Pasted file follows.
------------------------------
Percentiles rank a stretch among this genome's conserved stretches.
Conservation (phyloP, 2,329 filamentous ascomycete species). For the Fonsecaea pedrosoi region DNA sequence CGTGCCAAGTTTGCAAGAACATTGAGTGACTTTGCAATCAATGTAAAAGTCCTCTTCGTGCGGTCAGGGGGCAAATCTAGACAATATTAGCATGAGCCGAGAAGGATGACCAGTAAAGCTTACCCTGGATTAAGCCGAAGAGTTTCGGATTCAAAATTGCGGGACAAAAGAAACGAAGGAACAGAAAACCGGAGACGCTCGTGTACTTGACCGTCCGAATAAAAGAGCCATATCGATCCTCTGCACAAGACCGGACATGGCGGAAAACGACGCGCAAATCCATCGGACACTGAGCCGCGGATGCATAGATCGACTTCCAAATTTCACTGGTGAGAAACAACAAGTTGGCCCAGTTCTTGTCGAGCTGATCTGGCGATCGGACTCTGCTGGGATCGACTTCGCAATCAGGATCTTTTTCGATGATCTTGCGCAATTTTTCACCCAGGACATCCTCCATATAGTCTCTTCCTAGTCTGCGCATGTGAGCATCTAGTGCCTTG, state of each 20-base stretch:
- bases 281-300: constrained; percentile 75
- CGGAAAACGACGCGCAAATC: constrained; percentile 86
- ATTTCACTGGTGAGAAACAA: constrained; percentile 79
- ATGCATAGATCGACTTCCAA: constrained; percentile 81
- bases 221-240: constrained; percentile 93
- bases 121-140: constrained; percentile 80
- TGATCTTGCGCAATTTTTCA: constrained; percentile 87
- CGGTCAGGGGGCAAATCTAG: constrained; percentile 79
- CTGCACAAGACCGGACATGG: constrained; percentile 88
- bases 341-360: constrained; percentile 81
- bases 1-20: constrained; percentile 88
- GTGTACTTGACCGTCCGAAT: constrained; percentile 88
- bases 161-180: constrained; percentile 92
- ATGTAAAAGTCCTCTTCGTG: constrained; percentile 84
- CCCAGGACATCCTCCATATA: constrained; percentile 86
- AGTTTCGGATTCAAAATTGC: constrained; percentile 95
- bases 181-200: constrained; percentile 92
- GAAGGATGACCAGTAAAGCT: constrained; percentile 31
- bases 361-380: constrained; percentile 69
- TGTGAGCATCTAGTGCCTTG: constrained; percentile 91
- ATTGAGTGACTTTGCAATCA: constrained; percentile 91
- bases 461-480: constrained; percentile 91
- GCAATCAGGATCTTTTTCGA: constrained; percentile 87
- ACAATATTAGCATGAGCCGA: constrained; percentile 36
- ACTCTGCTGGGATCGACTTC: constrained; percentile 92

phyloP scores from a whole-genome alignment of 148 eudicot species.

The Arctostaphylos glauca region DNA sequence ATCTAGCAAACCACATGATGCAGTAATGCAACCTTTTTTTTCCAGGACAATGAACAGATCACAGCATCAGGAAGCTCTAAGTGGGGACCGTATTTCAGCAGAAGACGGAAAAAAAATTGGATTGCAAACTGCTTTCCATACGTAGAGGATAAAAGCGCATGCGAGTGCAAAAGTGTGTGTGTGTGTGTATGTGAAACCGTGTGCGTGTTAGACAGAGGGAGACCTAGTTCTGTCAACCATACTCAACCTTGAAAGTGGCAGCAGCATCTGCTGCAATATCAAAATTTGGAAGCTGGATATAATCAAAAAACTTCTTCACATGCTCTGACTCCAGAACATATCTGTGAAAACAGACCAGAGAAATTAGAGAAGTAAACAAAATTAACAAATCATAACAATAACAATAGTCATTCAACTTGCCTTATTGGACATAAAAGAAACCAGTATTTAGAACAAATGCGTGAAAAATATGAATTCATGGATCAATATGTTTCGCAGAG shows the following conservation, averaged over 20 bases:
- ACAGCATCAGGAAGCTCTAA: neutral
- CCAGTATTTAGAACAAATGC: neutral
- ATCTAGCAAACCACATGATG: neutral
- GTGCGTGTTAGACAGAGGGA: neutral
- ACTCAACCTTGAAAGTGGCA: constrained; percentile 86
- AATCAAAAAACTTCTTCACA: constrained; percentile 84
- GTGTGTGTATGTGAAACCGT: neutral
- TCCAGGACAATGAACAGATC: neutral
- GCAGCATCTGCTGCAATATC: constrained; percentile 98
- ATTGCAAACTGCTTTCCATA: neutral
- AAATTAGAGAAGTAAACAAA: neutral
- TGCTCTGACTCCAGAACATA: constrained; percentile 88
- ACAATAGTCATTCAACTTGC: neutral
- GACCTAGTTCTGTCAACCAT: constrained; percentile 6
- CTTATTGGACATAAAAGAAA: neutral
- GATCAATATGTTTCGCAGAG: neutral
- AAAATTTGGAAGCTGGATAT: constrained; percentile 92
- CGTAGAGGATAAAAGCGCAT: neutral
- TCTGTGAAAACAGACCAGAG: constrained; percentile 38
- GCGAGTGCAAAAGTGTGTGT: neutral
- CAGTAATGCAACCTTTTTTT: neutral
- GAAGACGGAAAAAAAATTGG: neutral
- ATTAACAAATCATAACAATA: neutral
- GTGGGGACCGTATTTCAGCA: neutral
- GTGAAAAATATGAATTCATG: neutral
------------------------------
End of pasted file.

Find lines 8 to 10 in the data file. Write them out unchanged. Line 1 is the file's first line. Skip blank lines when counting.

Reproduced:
- bases 121-140: constrained; percentile 80
- TGATCTTGCGCAATTTTTCA: constrained; percentile 87
- CGGTCAGGGGGCAAATCTAG: constrained; percentile 79